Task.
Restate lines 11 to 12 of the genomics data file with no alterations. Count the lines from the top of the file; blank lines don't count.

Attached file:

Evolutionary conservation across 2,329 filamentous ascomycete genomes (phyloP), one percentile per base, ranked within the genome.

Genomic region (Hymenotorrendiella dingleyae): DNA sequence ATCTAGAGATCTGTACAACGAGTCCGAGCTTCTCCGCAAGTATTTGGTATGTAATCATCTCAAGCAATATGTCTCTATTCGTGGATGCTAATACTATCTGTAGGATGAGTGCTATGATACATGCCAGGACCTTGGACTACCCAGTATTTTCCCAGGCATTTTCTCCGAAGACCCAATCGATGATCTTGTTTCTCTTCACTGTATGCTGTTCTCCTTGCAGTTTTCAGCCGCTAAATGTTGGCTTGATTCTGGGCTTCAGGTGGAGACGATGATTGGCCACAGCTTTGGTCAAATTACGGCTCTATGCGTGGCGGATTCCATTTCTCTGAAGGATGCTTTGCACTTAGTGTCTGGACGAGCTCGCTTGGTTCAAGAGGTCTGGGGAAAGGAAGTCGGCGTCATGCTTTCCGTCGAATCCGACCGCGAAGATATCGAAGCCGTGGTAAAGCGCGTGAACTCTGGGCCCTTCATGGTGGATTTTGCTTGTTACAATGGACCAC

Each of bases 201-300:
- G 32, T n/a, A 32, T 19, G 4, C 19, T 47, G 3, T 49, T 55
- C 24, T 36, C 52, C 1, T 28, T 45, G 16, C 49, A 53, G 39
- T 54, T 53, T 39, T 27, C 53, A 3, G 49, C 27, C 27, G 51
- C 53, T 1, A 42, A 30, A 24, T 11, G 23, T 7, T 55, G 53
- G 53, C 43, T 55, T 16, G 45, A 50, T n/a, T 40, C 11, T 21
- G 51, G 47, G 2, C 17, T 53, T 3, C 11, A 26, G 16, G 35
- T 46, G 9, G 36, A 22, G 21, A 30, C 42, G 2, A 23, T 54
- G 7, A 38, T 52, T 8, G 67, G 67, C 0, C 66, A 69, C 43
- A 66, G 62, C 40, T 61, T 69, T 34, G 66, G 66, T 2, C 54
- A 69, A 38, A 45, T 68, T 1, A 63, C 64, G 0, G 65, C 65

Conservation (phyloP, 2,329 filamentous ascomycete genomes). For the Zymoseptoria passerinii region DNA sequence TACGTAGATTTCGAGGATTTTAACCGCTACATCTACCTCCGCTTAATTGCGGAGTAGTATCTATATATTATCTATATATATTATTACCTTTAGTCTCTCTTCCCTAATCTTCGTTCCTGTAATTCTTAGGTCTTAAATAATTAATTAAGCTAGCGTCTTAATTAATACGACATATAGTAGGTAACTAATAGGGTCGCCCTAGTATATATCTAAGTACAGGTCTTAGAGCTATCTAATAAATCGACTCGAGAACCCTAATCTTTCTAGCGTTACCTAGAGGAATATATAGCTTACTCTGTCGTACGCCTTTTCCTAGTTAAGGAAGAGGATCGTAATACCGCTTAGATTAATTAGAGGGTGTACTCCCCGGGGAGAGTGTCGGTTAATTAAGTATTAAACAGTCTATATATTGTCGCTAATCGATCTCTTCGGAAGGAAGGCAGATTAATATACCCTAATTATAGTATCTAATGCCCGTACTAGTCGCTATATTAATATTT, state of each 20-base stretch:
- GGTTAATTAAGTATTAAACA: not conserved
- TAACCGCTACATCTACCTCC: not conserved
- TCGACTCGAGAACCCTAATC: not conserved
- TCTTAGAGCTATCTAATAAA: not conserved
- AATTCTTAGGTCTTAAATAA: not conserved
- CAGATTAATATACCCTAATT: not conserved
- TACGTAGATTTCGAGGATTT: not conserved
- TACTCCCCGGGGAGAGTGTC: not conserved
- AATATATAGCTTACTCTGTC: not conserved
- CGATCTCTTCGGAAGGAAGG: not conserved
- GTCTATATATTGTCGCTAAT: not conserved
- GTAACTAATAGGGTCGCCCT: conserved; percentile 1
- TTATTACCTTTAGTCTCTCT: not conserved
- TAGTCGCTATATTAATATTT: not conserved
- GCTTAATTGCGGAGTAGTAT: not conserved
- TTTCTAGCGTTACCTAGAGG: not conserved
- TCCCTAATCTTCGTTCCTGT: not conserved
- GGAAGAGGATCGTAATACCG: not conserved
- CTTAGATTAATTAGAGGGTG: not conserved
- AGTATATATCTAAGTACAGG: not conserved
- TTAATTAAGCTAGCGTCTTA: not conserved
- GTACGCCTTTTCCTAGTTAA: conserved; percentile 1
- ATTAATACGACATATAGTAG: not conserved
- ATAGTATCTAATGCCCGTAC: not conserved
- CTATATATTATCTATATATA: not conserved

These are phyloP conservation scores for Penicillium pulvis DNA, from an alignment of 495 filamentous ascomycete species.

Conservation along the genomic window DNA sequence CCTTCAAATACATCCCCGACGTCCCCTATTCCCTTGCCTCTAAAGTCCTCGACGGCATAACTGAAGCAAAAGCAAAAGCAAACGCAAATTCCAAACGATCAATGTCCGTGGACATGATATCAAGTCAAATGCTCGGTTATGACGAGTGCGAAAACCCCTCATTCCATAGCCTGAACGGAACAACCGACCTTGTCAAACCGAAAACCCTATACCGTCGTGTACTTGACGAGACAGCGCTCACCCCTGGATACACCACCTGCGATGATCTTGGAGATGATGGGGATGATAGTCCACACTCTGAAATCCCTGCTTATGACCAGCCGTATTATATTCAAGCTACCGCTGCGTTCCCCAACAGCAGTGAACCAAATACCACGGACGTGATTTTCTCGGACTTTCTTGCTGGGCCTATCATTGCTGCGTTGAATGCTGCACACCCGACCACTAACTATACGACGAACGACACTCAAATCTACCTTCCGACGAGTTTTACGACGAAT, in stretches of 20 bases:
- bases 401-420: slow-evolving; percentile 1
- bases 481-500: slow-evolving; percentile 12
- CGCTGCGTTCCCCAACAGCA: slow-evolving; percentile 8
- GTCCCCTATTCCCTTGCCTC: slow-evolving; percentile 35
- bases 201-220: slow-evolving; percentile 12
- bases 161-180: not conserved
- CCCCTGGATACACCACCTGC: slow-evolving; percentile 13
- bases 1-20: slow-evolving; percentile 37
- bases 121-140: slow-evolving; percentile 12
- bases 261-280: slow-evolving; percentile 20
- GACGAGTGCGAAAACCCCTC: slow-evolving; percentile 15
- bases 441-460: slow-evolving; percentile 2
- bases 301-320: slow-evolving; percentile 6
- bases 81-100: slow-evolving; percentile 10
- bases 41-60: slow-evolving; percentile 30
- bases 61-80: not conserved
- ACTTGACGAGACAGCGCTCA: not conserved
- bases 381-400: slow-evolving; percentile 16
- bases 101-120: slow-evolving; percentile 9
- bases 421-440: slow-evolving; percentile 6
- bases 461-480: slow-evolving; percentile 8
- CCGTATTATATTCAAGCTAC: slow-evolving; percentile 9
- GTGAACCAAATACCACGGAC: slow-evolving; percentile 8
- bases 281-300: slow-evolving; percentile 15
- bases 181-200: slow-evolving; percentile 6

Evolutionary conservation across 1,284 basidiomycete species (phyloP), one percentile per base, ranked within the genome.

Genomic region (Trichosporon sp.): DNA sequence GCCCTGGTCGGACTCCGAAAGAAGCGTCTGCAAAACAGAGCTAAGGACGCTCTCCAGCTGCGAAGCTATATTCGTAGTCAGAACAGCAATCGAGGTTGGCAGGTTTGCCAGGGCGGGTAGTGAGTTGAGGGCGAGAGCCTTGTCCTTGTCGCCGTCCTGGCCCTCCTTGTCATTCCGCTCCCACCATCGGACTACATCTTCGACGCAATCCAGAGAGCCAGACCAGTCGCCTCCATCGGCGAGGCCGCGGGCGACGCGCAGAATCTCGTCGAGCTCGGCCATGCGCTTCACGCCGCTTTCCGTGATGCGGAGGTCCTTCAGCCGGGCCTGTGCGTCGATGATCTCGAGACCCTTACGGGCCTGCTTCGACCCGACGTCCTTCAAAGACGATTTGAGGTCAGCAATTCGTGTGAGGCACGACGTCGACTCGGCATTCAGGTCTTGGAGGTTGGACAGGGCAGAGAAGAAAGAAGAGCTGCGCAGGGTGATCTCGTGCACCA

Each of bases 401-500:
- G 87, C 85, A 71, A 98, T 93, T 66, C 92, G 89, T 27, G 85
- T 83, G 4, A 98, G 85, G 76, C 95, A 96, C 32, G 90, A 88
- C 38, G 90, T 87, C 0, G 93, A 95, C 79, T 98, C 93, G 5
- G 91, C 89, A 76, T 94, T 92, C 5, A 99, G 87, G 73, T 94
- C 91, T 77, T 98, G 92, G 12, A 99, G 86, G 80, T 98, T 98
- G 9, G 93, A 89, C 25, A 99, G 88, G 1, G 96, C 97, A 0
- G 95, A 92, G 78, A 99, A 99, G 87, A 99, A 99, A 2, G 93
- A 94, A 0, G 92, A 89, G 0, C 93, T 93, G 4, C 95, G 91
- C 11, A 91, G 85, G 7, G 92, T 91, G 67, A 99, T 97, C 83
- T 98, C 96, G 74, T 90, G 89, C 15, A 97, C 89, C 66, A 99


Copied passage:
- G 7, A 38, T 52, T 8, G 67, G 67, C 0, C 66, A 69, C 43
- A 66, G 62, C 40, T 61, T 69, T 34, G 66, G 66, T 2, C 54